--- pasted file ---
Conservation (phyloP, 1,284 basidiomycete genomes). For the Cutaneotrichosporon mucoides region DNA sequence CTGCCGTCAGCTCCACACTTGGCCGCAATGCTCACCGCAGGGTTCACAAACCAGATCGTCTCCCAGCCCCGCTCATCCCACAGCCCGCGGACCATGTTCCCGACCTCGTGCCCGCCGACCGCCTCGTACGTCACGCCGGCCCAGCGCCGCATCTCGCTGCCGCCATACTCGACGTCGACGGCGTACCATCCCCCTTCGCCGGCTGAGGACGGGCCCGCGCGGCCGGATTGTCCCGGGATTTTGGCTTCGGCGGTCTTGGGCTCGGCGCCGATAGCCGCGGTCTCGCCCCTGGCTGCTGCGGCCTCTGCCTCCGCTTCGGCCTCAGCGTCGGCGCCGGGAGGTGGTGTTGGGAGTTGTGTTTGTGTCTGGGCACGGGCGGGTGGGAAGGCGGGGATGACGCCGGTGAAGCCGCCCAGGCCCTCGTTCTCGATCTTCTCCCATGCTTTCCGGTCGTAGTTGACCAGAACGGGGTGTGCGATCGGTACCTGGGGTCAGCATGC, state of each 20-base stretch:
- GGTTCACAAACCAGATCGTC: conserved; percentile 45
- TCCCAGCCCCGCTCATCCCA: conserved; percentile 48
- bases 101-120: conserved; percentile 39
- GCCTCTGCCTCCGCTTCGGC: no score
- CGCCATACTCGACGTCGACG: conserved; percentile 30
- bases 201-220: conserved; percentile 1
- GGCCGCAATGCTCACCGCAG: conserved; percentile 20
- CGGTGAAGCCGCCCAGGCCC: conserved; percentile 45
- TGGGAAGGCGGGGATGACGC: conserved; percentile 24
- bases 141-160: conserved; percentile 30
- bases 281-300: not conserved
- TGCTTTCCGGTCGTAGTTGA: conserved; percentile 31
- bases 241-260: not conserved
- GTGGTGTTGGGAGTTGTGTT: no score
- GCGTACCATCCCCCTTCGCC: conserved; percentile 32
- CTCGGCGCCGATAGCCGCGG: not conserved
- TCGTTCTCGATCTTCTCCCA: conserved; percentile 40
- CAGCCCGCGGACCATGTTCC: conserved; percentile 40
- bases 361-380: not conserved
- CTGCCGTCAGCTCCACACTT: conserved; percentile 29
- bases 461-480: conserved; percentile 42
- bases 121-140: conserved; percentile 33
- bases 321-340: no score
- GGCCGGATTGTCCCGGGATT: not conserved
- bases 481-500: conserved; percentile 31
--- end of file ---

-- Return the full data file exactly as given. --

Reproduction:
Conservation (phyloP, 1,284 basidiomycete genomes). For the Cutaneotrichosporon mucoides region DNA sequence CTGCCGTCAGCTCCACACTTGGCCGCAATGCTCACCGCAGGGTTCACAAACCAGATCGTCTCCCAGCCCCGCTCATCCCACAGCCCGCGGACCATGTTCCCGACCTCGTGCCCGCCGACCGCCTCGTACGTCACGCCGGCCCAGCGCCGCATCTCGCTGCCGCCATACTCGACGTCGACGGCGTACCATCCCCCTTCGCCGGCTGAGGACGGGCCCGCGCGGCCGGATTGTCCCGGGATTTTGGCTTCGGCGGTCTTGGGCTCGGCGCCGATAGCCGCGGTCTCGCCCCTGGCTGCTGCGGCCTCTGCCTCCGCTTCGGCCTCAGCGTCGGCGCCGGGAGGTGGTGTTGGGAGTTGTGTTTGTGTCTGGGCACGGGCGGGTGGGAAGGCGGGGATGACGCCGGTGAAGCCGCCCAGGCCCTCGTTCTCGATCTTCTCCCATGCTTTCCGGTCGTAGTTGACCAGAACGGGGTGTGCGATCGGTACCTGGGGTCAGCATGC, state of each 20-base stretch:
- GGTTCACAAACCAGATCGTC: conserved; percentile 45
- TCCCAGCCCCGCTCATCCCA: conserved; percentile 48
- bases 101-120: conserved; percentile 39
- GCCTCTGCCTCCGCTTCGGC: no score
- CGCCATACTCGACGTCGACG: conserved; percentile 30
- bases 201-220: conserved; percentile 1
- GGCCGCAATGCTCACCGCAG: conserved; percentile 20
- CGGTGAAGCCGCCCAGGCCC: conserved; percentile 45
- TGGGAAGGCGGGGATGACGC: conserved; percentile 24
- bases 141-160: conserved; percentile 30
- bases 281-300: not conserved
- TGCTTTCCGGTCGTAGTTGA: conserved; percentile 31
- bases 241-260: not conserved
- GTGGTGTTGGGAGTTGTGTT: no score
- GCGTACCATCCCCCTTCGCC: conserved; percentile 32
- CTCGGCGCCGATAGCCGCGG: not conserved
- TCGTTCTCGATCTTCTCCCA: conserved; percentile 40
- CAGCCCGCGGACCATGTTCC: conserved; percentile 40
- bases 361-380: not conserved
- CTGCCGTCAGCTCCACACTT: conserved; percentile 29
- bases 461-480: conserved; percentile 42
- bases 121-140: conserved; percentile 33
- bases 321-340: no score
- GGCCGGATTGTCCCGGGATT: not conserved
- bases 481-500: conserved; percentile 31